I know a few in Italian.
Not Ukrainian, though.
But I imagine Lakewood Ranch housewife Zoya Quinn can cut loose with a few slavic beauts she learned growing up in the Ukraine.
Especially considering the ordeal she’s been through since Wednesday.
That’s when an attempted hijacking of a U.S. flagged container ship in the Indian Ocean by Somali pirates was foiled by the American crew aboard the Maersk Alabama.
Her 54-year-old husband, 2nd mate Ken Quinn, was one of them.
No doubt Zoya has offered many prayers of thanks for his safety and the crew’s, as well as prayers for the safe return of the gallant captain who was still a hostage Friday, adrift in a lifeboat off the Horn of Africa.
As for the Somali pirates?
Bet Zoya can call out these contemptible thugs a whole lot of ways in Ukrainian.
While her two sons, ages two months and 3 years, are taking a nap somewhere else in the house, of course.
Somalian piracy has gone on unchecked long enough.
Last year they hijacked 42ships for millions in ransoms.
Last week they hit six vessels.
Only the Alabama evaded capture, thanks to the quick-thinking captain, who offered himself up as a hostage to save his unarmed crew after they fought off the armed hijackers.
Hardly pirates’ plunder.
Bound for Mombasa, Kenya, the Alabama was carrying aid supplies and emergency food rations from the World Food Programme and various Catholic charities for people in desperate need.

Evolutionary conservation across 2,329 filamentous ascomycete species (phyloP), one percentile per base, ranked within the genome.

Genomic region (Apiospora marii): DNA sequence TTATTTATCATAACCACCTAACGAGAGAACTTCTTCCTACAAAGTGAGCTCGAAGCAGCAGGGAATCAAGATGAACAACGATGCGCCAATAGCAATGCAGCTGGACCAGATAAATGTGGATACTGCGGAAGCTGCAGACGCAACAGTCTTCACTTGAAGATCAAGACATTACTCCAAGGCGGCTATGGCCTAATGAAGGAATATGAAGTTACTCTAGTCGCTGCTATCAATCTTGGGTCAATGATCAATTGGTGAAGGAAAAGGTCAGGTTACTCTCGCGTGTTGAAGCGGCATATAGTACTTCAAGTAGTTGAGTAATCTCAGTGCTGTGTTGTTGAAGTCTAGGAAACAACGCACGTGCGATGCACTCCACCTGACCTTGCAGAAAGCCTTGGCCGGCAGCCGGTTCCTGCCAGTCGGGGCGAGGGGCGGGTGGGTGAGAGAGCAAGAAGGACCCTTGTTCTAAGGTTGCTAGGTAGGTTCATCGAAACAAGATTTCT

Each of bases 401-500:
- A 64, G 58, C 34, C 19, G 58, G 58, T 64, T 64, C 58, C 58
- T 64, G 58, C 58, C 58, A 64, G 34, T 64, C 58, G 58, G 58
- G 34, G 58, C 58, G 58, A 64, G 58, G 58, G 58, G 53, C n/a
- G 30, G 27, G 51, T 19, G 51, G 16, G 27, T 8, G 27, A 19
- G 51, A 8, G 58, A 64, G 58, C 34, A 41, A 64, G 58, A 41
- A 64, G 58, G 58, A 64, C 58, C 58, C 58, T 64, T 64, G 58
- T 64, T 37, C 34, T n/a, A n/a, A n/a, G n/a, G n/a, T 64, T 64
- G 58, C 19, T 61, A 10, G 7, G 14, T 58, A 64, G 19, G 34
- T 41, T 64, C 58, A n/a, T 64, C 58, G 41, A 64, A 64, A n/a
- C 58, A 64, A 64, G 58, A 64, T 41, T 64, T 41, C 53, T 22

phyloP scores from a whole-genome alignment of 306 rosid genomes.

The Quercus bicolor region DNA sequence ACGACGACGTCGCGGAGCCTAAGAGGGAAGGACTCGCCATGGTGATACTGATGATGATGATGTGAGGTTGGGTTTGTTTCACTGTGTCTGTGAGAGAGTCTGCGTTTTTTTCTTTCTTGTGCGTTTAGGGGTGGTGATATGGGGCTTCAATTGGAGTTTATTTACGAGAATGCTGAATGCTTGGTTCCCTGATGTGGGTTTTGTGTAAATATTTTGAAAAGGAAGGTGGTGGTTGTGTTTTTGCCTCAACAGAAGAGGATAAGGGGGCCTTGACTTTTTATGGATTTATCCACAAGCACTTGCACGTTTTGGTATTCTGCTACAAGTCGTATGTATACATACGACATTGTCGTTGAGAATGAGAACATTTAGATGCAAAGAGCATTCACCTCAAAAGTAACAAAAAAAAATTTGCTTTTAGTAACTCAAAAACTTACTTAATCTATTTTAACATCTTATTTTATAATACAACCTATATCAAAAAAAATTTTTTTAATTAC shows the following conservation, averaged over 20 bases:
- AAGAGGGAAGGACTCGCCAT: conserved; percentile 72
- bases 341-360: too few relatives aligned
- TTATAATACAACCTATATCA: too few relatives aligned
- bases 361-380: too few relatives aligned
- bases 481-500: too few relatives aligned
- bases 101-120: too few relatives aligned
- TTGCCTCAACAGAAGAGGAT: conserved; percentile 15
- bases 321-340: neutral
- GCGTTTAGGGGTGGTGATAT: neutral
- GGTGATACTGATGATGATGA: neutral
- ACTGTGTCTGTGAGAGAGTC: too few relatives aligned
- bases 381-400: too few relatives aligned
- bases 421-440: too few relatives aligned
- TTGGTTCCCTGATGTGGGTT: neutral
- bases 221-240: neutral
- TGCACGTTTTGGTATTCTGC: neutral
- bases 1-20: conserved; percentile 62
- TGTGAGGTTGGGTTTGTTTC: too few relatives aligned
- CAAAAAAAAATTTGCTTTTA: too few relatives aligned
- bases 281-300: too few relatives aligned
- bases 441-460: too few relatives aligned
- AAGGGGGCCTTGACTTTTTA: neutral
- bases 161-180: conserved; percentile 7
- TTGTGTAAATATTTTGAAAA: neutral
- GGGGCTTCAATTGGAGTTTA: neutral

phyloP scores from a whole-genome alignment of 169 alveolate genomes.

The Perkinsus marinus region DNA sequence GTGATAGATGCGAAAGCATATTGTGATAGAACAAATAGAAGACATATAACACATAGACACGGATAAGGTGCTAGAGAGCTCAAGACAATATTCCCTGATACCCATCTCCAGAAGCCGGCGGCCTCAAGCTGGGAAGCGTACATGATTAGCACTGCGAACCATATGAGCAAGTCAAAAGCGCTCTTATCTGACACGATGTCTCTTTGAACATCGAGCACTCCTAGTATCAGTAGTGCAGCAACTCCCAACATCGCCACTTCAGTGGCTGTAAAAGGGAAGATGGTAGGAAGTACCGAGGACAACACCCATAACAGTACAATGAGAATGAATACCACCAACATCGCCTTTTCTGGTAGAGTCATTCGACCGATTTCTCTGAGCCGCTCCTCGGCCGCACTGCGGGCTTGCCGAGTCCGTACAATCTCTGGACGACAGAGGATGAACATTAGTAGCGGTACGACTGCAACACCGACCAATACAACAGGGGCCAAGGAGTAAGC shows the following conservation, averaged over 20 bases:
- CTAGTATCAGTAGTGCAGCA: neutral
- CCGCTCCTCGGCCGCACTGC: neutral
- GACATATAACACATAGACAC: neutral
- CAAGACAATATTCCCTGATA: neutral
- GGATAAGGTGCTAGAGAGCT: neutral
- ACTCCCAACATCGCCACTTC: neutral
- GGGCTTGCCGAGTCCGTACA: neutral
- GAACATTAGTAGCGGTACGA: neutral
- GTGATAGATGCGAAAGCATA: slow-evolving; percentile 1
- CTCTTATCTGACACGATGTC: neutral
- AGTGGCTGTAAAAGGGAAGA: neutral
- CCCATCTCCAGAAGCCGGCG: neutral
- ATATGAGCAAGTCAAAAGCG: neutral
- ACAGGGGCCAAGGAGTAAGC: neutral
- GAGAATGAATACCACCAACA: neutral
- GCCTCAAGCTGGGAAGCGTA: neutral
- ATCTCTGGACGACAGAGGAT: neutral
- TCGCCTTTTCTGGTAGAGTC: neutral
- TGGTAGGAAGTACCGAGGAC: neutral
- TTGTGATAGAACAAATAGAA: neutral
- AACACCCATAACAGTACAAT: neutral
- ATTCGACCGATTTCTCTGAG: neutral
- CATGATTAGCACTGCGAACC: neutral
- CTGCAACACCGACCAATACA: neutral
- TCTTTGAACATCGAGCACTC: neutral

Like people in Somalia.
It is stunning that this war-torn nation’s high seas lawlessness strikes us from half a world away, visiting its terror upon a quiet street called Honeysuckle Trail in Riverwalk Ridge.
Not that Ken Quinn, a seaman for 20 years, was unaware of the danger.
How prophetic was Zoya’s husband when, before leaving home for the ship three weeks ago, he cautioned her: “I’m going where pirates are.”
Someone else is going there, too. Uncle Sam.
One U.S. warship was on station Thursday. More were en route in a show of American naval power.
It’s about time.
God forbid the Somali pirates harm the American hostage, but these villains need to be dealt with. Gunboat diplomacy.
Two words that still resonate and translate in any language. Including Ukrainian.
Mannix About Manatee, by local columnist Vin Mannix,is about people and issues in Manatee County. Please call Vin Mannix at 745-7055, write him at Bradenton Herald, P.O. Box 921, Bradenton, Fla. 34206 or email him at firstname.lastname@example.org. Please include a phone number for verification.